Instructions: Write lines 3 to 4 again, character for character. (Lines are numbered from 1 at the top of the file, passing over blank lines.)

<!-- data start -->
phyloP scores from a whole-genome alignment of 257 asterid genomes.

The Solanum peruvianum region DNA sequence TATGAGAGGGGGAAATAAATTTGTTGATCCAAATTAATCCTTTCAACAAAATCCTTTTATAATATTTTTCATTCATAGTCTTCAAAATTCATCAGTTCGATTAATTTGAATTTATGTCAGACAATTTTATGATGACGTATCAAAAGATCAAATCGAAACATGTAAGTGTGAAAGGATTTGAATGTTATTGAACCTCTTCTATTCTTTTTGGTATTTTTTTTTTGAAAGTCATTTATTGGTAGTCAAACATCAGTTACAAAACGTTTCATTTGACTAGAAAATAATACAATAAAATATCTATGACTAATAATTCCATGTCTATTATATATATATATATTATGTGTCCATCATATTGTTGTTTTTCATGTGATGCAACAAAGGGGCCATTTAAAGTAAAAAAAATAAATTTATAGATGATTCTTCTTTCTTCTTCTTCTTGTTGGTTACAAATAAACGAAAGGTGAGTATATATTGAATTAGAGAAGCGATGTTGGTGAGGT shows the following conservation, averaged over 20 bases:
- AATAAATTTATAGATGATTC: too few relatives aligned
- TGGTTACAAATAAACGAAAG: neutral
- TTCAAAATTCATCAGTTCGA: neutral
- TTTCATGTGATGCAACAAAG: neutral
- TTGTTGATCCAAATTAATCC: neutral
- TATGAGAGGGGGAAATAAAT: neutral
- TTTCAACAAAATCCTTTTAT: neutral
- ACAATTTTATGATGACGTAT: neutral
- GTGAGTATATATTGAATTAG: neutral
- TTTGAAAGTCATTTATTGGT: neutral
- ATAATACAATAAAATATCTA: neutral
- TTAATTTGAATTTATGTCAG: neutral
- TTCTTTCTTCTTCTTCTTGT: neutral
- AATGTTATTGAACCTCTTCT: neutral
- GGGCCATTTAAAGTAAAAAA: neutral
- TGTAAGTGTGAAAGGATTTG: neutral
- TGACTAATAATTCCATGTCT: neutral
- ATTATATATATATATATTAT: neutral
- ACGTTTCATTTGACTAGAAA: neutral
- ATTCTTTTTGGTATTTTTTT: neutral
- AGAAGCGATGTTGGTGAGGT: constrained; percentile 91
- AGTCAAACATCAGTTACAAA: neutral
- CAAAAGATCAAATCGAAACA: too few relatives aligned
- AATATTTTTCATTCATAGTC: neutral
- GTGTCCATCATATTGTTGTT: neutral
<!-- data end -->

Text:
- AATAAATTTATAGATGATTC: too few relatives aligned
- TGGTTACAAATAAACGAAAG: neutral